• December 21, 2014
  • Welcome!
    |
    ||
    Logout|My Dashboard

Queens Chronicle

High hopes for Queens students

Three high school teenagers get Bank of America internships

Print
Font Size:
Default font size
Larger font size

Posted: Thursday, August 21, 2014 10:30 am

For some students, summer is a time for unwinding, perhaps taking a family vacation or just hanging out with their friends. Edward Li, Cindy Pietrakowski, and Yulin Yang had different plans.

These three Queens students and two others were selected to be included in a Bank of America program called Student Leaders. The project is geared to 200 or more high school juniors and seniors who are also active in their school community.

Each of the student leaders chosen was given an eight-week internship and an invitation to attend a national leadership summit in Washington, DC.

“I made a lot of friends that I still talk to, and I definitely will see them in my future,” Yang said.

The interns are assigned to community- based organizations that work to benefit youths and families.

Li, who lives in Little Neck, had his internship at the Neighborhood Housing Services of NYC, Yang and Pietrakowski both had internships at the YMCA of Greater New York.

As a part of her internship Yang helped facilitate programs that dealt with youth programs, healthy living and social responsibility. She also worked with Gala of NYC, a program for disabled children, as a side walker, an assistant who walks alongside horses as the disabled person rides. While being an assistant, Yang believes that she is “definitely influencing them for the better.”

Li had a different experience with his internship at the Neighborhood Housing Services of NYC. He eventually wants to go into the corporate world and the internship gave him a preview of what is to come in his prospective career.

Li found out about the Bank of America program through his high school counselor at Stuyvesant.

This upcoming fall, Li will be starting his freshman year at Brown University, where he is anticipating a major in social science and humanities. He said his involvement on his high school newspaper as well as being a coordinator for the Red Cross club developed his argumentative and organizational skills.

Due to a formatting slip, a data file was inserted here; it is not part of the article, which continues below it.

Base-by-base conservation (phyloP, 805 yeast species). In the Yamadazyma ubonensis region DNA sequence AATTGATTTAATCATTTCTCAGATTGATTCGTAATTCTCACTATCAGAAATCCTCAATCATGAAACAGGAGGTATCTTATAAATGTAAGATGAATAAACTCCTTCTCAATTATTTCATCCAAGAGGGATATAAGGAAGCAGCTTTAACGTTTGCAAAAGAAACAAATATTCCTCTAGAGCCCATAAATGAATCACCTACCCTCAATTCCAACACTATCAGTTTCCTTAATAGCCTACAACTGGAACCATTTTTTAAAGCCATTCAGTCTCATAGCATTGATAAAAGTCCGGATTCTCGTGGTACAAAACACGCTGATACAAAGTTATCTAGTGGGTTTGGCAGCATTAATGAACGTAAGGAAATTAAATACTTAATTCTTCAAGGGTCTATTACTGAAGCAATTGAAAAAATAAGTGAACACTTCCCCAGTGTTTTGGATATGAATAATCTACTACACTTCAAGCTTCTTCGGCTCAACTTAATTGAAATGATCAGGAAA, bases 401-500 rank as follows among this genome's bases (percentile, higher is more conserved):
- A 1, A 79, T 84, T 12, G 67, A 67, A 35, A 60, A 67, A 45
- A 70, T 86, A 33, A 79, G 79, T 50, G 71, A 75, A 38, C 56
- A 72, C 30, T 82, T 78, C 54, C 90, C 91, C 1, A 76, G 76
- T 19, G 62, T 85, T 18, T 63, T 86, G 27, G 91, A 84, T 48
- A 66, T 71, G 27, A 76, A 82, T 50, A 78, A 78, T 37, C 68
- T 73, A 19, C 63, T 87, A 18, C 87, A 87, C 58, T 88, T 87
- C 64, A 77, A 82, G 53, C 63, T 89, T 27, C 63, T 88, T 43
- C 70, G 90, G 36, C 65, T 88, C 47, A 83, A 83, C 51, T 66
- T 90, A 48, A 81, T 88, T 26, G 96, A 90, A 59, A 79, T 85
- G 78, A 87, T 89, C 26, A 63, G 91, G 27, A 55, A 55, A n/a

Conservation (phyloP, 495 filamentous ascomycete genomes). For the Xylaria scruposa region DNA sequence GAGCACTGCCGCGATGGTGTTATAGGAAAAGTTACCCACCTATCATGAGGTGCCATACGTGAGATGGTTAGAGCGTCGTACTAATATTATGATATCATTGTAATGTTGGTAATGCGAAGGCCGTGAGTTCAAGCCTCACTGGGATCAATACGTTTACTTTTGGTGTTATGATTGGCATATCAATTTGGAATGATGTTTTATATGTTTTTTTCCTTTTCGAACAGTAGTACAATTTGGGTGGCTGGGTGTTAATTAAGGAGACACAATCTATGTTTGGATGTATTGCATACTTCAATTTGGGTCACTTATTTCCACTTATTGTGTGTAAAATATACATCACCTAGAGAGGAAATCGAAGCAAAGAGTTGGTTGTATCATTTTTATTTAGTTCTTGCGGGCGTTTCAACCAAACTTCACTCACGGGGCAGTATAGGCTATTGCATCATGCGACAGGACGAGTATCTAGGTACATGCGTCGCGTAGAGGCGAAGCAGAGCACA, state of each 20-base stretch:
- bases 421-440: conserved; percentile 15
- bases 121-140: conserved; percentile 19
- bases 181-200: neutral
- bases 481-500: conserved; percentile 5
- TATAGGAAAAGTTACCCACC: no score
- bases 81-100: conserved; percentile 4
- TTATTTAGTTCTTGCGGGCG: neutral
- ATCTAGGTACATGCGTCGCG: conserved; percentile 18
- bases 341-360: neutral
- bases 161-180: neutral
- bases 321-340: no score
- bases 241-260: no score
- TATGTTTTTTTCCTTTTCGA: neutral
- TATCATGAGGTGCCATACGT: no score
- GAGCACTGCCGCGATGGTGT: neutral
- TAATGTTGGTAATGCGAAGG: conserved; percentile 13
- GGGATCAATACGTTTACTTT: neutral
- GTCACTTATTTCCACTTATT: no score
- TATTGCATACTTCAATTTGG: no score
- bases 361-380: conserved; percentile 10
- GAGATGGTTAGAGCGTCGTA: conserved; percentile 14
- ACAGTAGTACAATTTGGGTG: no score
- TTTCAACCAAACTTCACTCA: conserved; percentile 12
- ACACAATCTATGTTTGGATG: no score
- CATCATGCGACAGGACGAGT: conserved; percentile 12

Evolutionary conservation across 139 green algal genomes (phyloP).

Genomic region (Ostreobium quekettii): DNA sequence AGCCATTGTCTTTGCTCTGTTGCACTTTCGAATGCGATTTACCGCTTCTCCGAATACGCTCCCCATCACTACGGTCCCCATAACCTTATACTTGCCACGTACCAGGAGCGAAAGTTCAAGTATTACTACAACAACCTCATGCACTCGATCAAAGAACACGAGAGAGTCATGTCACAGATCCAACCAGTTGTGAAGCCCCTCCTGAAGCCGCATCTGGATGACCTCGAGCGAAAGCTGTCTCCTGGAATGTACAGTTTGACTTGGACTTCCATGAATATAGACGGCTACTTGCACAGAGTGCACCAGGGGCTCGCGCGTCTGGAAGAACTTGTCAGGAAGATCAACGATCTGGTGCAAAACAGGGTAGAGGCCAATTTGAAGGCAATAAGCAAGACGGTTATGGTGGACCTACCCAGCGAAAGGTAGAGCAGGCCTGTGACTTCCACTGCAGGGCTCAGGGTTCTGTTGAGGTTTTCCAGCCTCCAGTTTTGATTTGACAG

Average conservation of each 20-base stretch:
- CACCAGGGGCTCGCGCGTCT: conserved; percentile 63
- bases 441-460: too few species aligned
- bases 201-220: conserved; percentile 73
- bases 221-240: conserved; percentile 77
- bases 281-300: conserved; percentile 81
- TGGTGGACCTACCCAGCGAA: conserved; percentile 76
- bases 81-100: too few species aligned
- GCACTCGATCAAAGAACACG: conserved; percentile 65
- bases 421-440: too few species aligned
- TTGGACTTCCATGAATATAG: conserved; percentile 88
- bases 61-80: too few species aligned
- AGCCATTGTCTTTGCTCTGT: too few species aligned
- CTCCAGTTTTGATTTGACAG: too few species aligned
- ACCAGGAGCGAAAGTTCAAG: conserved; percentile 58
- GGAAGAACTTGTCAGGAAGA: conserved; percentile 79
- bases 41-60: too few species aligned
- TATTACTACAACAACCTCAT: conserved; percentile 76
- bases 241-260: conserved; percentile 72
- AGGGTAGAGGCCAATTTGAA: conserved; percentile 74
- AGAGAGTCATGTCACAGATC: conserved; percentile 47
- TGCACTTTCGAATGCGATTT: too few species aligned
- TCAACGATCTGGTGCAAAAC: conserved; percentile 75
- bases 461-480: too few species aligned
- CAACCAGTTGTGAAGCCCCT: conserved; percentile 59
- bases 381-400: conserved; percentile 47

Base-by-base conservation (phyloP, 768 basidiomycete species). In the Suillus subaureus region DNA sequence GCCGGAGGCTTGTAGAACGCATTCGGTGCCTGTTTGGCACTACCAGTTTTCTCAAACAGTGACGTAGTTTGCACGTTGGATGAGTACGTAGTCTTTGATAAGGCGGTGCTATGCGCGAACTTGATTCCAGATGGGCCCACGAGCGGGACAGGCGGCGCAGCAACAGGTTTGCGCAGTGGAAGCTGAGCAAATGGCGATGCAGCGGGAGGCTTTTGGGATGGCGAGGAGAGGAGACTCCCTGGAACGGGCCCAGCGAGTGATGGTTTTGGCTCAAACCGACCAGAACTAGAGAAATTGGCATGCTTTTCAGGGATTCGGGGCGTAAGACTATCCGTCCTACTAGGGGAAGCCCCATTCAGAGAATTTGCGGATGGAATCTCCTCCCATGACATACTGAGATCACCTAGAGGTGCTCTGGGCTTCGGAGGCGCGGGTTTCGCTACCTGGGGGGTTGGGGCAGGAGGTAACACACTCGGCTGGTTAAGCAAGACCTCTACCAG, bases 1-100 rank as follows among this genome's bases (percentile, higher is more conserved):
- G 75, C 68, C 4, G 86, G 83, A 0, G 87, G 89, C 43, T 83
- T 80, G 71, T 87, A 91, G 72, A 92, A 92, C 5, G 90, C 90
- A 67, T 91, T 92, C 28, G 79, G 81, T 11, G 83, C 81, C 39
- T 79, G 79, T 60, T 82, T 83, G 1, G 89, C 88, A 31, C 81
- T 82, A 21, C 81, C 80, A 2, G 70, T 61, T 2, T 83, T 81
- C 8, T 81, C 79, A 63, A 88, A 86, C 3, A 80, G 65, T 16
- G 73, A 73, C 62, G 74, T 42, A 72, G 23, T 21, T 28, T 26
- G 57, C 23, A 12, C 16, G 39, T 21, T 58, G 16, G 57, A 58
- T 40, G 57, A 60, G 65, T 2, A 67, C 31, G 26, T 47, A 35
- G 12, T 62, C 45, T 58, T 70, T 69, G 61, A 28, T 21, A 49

“This internship helped me re-evaluate my life from a different perspective. The seminar in DC allowed me to meet people from all walks of life,” Li said.

The internship opportunity has helped these students gain confidence, they said, and Yang elaborated:

“One of the things I learned at this internship was to speak up. We worked with the camp and I wanted to see other departments, so all I had to do was ask. As soon as I asked, they put me in the next day,” adding, “Best part of this experience is that you can meet people from different places.”

Her experiences in student government at the Queens High School for the Sciences at York College holding positions such as president, treasurer, and soon to be co-delegate will increase her confidence level for whatever field she chooses, Yang believes.

The rising senior is looking at colleges like Stanford and Brown with her intended major being either engineering or business, but she said “she is still unsure” of her future ambitions.

Yang’s thoughts on the seminar was more than positive. “Your network is your net worth,” she said, which speaks to all the connections she had made through her time at the summer program.

Pietrakowski, a rising senior at Maspeth High School, could not be reached for comment. She is president of the school’s Key Club.

Her internship was with the YMCA of Greater New York also and involved working with youth and learning management.

Welcome to the discussion.